To learn more about Hoonah Indian Association’s Environmental Programs, check out their new beautiful website here!
To learn more about the Hoonah Native Forest Partnership or to get involved with the Hoonah Stewardship Council, please get in touch with Ian Johnson. firstname.lastname@example.org. 907 945 3545.
The new Home Energy Leader Program (HELP) provides training and resources to residents in Southeast Alaska to lower their energy bills through efficiency and conservation measures. Through the program, a group of Energy Leaders spent the day in training in late January. Home Energy Leaders will use the information and resources they gained in Juneau to engage their fellow community members to reduce energy use. This includes changing out up to five bulbs to LEDs. Participating communities include Hoonah, Yakutat, Kake, Angoon and Metlakatla. Check out these low cost energy savings tips here.
CALL TODAY! Community members interested in participating in the program as a resident participant should contact SSP Energy Catalyst Shaina Kilcoyne, S.email@example.com or (907) 331 – 7409.
This program is unique because it provides the Home Energy Leaders with the knowledge and hardware to enable them to immediately implement efficiency improvements in their community when they return from the training.
Training: The one-day training in Juneau was presented by a team that includes Certified Energy Manager Jim Fowler of Energy Audits of Alaska and local utility experts. The training included the following content:
- Analysis of utility bills and consumption
- Light bulb savings comparison
- Use of kilowatt meters to assess appliance draw
- Eliminating phantom power consumption & using power strips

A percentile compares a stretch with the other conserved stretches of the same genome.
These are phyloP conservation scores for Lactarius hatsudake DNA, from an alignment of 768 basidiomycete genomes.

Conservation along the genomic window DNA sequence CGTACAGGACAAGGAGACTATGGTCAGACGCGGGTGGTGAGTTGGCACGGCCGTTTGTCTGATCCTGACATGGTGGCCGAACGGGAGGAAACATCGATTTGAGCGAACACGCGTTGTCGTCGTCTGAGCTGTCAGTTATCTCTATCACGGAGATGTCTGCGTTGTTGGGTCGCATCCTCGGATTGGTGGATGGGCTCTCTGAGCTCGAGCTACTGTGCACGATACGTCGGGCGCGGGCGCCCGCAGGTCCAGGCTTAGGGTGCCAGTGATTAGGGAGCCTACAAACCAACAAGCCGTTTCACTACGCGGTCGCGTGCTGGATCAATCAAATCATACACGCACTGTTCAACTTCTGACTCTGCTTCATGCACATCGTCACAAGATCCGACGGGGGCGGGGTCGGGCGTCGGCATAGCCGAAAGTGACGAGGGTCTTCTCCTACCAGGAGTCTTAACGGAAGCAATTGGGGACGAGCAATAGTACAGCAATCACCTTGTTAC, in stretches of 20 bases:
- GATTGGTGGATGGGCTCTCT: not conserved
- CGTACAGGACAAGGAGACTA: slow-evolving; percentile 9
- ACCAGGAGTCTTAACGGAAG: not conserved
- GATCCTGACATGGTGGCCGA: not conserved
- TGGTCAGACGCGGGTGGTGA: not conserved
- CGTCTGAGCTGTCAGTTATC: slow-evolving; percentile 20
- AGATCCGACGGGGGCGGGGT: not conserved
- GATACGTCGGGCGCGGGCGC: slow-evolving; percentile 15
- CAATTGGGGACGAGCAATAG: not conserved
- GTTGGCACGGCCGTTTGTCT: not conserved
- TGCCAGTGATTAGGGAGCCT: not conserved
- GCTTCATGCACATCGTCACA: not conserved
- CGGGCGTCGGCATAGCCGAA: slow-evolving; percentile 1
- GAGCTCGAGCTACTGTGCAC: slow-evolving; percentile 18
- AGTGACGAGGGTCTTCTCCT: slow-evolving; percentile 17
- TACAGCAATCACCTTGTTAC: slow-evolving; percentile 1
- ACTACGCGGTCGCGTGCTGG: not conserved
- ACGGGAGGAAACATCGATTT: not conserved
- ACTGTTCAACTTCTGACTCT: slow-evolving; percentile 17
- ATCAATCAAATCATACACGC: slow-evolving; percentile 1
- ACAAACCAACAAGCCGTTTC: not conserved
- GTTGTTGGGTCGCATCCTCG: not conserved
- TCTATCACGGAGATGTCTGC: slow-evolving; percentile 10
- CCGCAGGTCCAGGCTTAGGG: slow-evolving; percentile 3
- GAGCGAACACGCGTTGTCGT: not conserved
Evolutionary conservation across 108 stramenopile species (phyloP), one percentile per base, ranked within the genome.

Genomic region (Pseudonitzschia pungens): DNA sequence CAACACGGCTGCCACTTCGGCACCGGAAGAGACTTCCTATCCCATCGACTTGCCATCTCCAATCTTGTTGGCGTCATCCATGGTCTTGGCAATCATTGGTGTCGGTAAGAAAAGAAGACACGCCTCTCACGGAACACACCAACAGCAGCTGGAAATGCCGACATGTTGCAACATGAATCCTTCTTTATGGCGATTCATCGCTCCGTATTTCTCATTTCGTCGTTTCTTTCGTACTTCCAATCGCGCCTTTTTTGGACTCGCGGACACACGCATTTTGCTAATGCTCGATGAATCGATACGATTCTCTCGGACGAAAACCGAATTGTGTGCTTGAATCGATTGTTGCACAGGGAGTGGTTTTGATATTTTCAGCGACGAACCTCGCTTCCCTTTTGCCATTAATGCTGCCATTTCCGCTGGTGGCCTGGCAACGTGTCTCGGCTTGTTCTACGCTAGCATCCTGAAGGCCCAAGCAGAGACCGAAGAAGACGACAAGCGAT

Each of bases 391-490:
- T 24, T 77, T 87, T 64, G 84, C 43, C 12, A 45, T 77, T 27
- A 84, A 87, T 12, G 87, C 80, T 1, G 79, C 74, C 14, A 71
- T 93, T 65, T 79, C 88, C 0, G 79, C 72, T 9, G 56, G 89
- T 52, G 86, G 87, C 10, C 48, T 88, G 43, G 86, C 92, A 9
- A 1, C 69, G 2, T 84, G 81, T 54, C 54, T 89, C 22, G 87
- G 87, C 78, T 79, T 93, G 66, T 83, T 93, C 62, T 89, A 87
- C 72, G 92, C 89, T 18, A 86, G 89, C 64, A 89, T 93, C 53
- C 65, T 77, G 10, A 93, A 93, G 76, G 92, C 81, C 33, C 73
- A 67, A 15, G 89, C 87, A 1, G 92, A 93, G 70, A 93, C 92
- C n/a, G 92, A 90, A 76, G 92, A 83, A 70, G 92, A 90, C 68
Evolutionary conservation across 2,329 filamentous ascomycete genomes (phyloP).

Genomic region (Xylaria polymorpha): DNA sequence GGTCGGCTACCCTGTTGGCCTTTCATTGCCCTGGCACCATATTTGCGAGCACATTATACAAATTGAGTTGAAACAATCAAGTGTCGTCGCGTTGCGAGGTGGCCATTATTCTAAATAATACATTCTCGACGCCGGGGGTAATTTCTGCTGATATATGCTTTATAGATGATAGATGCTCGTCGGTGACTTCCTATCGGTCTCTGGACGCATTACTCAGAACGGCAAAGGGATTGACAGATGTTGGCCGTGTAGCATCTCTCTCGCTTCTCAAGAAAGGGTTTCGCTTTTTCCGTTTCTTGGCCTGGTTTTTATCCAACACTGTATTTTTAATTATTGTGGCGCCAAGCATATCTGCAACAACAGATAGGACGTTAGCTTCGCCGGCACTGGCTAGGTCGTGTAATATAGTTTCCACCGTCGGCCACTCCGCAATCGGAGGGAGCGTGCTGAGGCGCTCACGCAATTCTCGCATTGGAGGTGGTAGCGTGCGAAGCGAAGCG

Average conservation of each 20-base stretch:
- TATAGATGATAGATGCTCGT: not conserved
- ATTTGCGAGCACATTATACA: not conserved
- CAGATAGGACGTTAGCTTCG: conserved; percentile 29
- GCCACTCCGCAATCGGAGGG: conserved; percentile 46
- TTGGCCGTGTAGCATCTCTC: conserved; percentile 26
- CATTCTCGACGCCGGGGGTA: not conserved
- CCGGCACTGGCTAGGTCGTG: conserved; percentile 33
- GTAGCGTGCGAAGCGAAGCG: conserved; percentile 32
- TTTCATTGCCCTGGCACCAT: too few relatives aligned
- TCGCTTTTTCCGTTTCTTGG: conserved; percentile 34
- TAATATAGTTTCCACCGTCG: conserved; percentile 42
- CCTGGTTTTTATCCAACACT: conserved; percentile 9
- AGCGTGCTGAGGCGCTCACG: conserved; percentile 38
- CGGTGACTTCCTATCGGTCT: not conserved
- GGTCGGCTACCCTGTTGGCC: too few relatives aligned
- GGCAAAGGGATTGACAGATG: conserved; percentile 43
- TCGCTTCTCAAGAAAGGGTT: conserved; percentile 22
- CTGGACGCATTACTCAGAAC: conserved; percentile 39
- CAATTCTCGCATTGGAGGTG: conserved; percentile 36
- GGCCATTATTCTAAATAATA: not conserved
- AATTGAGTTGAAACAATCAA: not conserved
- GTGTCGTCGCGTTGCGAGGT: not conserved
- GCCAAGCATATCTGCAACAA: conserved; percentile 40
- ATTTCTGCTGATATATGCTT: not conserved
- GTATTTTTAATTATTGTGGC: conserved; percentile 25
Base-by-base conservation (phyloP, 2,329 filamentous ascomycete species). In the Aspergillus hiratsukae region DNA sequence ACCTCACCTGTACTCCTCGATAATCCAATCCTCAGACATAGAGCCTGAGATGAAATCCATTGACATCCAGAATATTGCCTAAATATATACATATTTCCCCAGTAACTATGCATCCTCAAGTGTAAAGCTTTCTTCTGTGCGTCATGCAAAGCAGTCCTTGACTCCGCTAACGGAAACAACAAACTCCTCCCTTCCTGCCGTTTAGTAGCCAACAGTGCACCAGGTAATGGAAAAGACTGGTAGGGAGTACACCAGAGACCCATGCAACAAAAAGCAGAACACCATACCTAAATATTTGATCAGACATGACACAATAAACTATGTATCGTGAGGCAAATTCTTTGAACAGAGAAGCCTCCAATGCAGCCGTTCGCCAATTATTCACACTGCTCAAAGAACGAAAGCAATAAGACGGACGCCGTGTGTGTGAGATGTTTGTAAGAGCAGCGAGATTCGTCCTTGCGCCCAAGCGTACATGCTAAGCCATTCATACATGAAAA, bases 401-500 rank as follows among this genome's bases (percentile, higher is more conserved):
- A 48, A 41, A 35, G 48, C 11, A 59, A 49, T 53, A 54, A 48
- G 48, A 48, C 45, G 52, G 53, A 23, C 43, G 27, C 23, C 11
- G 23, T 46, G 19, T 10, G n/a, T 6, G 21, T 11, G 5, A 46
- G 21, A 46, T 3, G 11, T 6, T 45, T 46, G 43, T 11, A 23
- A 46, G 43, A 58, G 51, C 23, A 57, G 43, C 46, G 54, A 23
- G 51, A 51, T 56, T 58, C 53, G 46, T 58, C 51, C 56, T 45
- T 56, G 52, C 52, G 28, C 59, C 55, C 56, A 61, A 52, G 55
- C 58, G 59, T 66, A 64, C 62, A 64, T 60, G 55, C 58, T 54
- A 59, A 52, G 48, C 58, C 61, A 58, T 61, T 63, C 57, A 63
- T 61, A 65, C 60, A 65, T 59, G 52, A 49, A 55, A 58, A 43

- Installation of weather stripping and reduction of air infiltration
- Programming and using programmable thermostats
- Testing water temperature
- Installing faucet aerators
- A hands-on site visit to a home
- Assessing heating and air infiltration
In addition to the training content, Home Energy Leaders received a tablet to work on and materials necessary to engage residents in their communities including: Home Energy Savings guides; energy cost charts with community-specific rates; kilowatt meters; LED bulbs; thermometers; faucet aerators; power strips; and weather stripping.
Resident Participation: After qualifying the resident, the Home Energy Leader will schedule and perform a “site assessment”, which includes analysis of heat and electric consumption, light bulb inventory and LED swap out, plug load assessment, installation of weather stripping, installation of faucet aerators. Site assessment features will be completed as needed and desired.
Each participating resident must pay $25 for the site assessment, which will go back into the Program to allow more homes to be assessed. The true cost of the assessment is $125. Savings vary by community based on energy costs but can be up to $85 per year for the light bulb exchange alone.
Thank you for your interest in this program. Please direct any inquiries to: Shaina Kilcoyne | Renewable Energy Alaska Project | Sustainable Southeast Partnership | firstname.lastname@example.org | 907-331-7409
Robert Venables |Southeast Conference |email@example.com | 907-723-0177
This program is funded by the Alaska Conservation Foundation and the Sustainable Southeast Partnership